You have to find some champions. So, we would look to certain people that we knew were early adopters from different specialties: nursing, respiratory therapies, other medical specialties within the hospital. And we also sought out not just clinicians, but people like our porters, our clericals, all of those people that make a team work every day. We brought them into the mix because we wanted to hear their feedback.
Ellen Gardner: The primary focus at HIROC is on patients' safety, improving patient safety, reducing adverse events – that's really our primary motivation. And it does seem with simulation that this is a way of teaching us how to improve patient safety. And when you say at the beginning that you do need that primary thing, a sense of urgency so have you seen that as a primary driver in simulation? That we're going to see improvements in patient safety if we move towards this model.
Andrew Petrosoniak: So, in one of the studies that we did where we were running regular in situ simulations, we looked at – where are the challenges in providing trauma care at our site. And one of the things that came up was our massive transfusion protocol and so we built simulation cases that included that. And before we made any changes, we just watched it happen. Our first challenge with our massive transfusion protocol was we were hearing from nurses that they didn't like how overwhelming it was to remember that they had to call two different places to get blood delivered to the trauma bay.
And just to give you a sense, a massive transfusion protocol is a way of rapidly delivering blood products to a bleeding patient. That needs to be done timely. Needs to be done quickly, and it needs to be done efficiently. So, the moment that it happens, the moment that the decision is made to proceed with what we call an MTP, or a Massive Transfusion Protocol, the nurse would activate and call for blood. But they had to call two places, they had to remember to call both blood bank, because blood bank would issue the blood, and they had to call locating, because that's where the porter services would come from. A porter would get paged and they would bring the blood to us.
You can imagine if you have somebody bleeding out in front of you, and all of the other things that are happening within a busy trauma bay to remember to make two calls instead of one sometimes doesn't get done. And so that memory lapse is not surprising. And so we heard from our nurses that they'd rather make one call. And we came up with an idea where we would make the call and you only call one place. And we would call only locating. And locating would automatically forward you on to blood blank. So, they were automating a process which is one of the best ways of making changes. And not forcing people to remember things.
When we ran this in simulation, we rolled it out in a simulated fashion before we did it in real life. And the very first time we did it, the calls dropped. And we were able to identify in simulation that our phone lines actually couldn't be forwarded on in the trauma bay. There is an inherent technical glitch that would have lasted probably many months before somebody finally said after many incident reports filed, "Hey, you know what? There's a problem." Instead people would probably just swear and complain about how locating keeps hanging up on them. And this is how things happen in the hospital.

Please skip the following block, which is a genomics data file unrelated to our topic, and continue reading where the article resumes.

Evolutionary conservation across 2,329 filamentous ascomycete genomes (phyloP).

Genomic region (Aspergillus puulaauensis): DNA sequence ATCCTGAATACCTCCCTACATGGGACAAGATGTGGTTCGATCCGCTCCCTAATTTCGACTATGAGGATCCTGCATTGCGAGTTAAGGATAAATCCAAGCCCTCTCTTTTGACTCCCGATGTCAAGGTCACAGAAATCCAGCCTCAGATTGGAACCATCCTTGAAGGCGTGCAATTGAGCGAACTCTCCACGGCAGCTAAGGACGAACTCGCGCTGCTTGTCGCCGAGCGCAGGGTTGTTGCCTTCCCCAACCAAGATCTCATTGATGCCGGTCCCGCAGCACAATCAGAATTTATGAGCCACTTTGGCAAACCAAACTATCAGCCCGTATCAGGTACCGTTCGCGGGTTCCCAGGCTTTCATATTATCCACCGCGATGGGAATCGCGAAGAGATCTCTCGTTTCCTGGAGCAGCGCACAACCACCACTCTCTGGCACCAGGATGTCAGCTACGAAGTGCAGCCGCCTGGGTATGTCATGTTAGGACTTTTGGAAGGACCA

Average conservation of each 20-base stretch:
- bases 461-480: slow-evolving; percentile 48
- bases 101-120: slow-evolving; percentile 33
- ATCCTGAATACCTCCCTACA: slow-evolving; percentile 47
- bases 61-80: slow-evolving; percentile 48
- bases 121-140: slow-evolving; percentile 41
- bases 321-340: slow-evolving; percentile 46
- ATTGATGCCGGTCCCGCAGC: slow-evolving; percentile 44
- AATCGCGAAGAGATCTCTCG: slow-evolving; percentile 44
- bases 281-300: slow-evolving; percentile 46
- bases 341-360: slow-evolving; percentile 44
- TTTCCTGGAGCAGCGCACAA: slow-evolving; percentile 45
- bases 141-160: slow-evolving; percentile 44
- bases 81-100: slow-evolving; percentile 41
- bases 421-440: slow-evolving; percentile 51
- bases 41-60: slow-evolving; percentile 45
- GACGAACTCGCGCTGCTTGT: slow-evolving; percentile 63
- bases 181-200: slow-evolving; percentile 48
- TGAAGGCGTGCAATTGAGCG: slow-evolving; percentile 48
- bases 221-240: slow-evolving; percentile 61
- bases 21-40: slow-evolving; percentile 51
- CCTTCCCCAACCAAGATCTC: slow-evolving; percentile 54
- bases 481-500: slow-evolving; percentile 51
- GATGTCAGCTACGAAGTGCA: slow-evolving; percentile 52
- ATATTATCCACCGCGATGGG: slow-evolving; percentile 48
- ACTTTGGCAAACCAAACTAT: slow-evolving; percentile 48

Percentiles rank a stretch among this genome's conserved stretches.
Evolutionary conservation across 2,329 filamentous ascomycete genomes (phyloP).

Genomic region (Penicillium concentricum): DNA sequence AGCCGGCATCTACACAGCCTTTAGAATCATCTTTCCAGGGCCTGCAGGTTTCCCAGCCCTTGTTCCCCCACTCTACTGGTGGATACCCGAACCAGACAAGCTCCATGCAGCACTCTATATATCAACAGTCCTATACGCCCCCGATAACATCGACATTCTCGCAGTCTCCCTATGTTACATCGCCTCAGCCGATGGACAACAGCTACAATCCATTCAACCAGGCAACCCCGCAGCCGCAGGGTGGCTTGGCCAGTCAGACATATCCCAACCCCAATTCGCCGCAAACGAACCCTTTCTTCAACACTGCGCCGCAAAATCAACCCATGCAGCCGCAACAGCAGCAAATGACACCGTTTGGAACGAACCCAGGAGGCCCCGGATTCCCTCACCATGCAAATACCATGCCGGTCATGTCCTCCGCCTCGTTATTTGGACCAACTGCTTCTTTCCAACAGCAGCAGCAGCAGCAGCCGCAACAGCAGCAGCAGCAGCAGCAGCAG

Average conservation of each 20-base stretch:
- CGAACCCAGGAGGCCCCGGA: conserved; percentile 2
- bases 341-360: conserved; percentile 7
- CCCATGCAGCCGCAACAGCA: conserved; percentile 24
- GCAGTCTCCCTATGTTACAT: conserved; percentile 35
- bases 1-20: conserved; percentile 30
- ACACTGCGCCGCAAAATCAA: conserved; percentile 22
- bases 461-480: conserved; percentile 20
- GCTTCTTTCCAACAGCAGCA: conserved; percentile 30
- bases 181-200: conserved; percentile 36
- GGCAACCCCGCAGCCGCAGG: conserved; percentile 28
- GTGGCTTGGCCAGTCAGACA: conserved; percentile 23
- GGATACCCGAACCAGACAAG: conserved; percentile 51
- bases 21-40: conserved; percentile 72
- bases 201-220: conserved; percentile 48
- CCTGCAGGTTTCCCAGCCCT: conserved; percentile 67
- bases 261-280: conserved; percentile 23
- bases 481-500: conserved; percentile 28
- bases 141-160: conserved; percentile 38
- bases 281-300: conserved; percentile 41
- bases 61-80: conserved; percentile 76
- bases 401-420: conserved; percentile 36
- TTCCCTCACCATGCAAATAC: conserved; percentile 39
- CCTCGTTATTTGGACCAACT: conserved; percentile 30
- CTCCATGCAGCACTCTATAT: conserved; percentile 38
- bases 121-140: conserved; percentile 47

So, unless you study it properly and identify and where the challenges are, often times they continue to exist on a regular basis. We've made a few other changes where we had porters were taking the elevators instead of the stairs and it's only one floor up, but they didn't know any different. They didn't know that they needed to get to the blood bank and back in a rapid manner, because nobody had really told them. They're non-clinicians. And so, when we ran this in simulation we asked them, "Why did it take you so long to get the blood, it's only two minutes away, or four minutes away?"
And they said, "Well, it was really busy on the elevators." That was a real eye-opening moment for me. And I thought, "Wow, I hadn't even thought of this. I didn't expect that would be a problem." This is a perfect example of a latent safety threat. Something that we hadn't even identified. And so we were able to go and educate the porters and now we have porters that come in, they announce themselves, they say, “Porter's here.” They feel they're validated in terms of identifying themselves. They know they're important members of the team.
And we've actually gone back and studied real patients now, and have we made any improvements in their time to blood delivery. So we've looked at before we made any of these changes, during, and then after, and we've seen in real patients, not simulated patients, but real patients, a reduction of about three minutes in time to blood delivery. And to give you a sense, for every minute delay, it's associated with about a five per cent increase of odds of death.
So, we're talking 15, 20 per cent reductions in odds of deaths that we're probably improving. So, we now get blood in under the nine minutes that we expect from what we were doing before which was around 12 minutes. So, we've really made some improvements and it's done by watching how people perform their jobs, identifying where the gaps are, making iterative changes over time, and then going back and studying those. And that's how quality improvement works – this is a perfect example of a PDSA cycle there.